Gen Y may be the best-educated and most technologically-savvy generation yet, but its members may have been lulled into a false sense of security by the mining and property booms.
"I'm not saying we should tell young people not to dream and strive and have ambition - society thrives on that," he said, but "in the current climate" the perfect job may take some time to find.
"My concern is … we are coming out of a period of relatively low unemployment where job-seekers have had greater choices about the jobs they want," he said.
"Twelve months ago employers were struggling to find workers … but in a short time the job market has been turned on its head.
"In tough economic times many people, especially new entrants to the job market with limited experience, have to adjust their thinking and be more adaptive and flexible."
Addressing a Young Labor conference in Sydney, Senator Arbib praised the members of gen Y for their optimism, but urged them to balance their dreams with reality.
"When I left school in 1989, unemployment was more than 10 per cent. It was difficult to even get a part-time job - let alone a full-time job," he said.
"People my age worried about what would happen when they finished school or university. In many professions there weren't the jobs people had trained for.
"During the past 10 years we've been through the mining boom, we've been through the property boom - times were good.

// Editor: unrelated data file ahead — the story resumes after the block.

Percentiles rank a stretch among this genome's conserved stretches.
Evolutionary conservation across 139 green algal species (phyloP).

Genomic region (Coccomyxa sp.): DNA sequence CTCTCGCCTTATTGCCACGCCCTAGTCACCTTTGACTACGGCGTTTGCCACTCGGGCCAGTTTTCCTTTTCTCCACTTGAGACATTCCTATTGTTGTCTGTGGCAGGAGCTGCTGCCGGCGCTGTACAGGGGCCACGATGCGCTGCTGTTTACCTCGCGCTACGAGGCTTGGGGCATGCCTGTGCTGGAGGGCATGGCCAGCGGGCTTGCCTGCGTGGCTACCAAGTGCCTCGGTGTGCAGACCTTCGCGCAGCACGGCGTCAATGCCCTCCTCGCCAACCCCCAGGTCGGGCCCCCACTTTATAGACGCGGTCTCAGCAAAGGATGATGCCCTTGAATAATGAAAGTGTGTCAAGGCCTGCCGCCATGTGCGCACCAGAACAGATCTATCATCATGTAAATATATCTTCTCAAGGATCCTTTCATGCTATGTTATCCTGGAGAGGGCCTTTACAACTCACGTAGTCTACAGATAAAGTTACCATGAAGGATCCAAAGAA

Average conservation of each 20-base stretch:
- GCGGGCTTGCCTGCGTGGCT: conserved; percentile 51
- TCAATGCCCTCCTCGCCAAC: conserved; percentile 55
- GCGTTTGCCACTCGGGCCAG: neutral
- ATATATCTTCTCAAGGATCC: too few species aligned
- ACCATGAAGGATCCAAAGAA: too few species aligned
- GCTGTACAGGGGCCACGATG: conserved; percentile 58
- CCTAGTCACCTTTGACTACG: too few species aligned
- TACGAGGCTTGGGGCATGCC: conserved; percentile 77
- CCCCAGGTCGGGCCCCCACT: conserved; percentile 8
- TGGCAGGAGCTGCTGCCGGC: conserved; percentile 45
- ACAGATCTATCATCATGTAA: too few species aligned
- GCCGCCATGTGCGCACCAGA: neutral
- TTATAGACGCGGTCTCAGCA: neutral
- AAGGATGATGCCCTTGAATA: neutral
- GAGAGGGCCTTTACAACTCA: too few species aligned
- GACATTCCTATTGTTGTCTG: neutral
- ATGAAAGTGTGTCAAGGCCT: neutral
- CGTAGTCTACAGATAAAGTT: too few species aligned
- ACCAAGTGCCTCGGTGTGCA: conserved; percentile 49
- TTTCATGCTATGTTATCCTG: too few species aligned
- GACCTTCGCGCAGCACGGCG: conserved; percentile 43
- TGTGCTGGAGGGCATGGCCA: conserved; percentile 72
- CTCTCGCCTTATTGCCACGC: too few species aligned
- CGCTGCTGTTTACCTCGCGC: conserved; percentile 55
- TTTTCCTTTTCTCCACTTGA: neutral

"People began to take employment for granted. Job-seekers had the upper hand. But in the past year the global recession has completely changed the way we think about jobs and the economy."
Senator Arbib said the Rudd Government was doing what it could, with its economic stimulus plan expected to support up to 210,000 jobs. But youth unemployment was at 12.3 per cent and things would get worse before they got better, he warned.
"There is absolutely no doubt that times are tough for people who are unemployed.
"The Government is throwing everything at it and what we're doing is working.
"We are still creating jobs and opportunities, particularly in sectors like aged care, child care, retail, construction and insulation.
"Among a range of initiatives, we've introduced the Learn or Earn package, which provides a training place or apprenticeship for any young person under 25 if they're not in employment.
"Learn or Earn will get them the training they need during the global recession."
Senator Arbib said it would be a disaster if Australia's legacy from these tough times was a generation of unemployed.
In parts of Australia, there were still jobs to be had - even if they were not the first choices of many young people.
"As I've travelled around the country in the past few weeks, employers and job agents are telling me that even in these tough times there is still some work out there," he said.
Senator Arbib urged his audience to follow the lead of Craig, from the Central Coast, who had finished his building apprenticeship, but was laid off because his boss did not have enough work.
Inspired by the Government's insulation package, he started his own business, and now has so much work he has employed his girlfriend and is looking to employ more staff.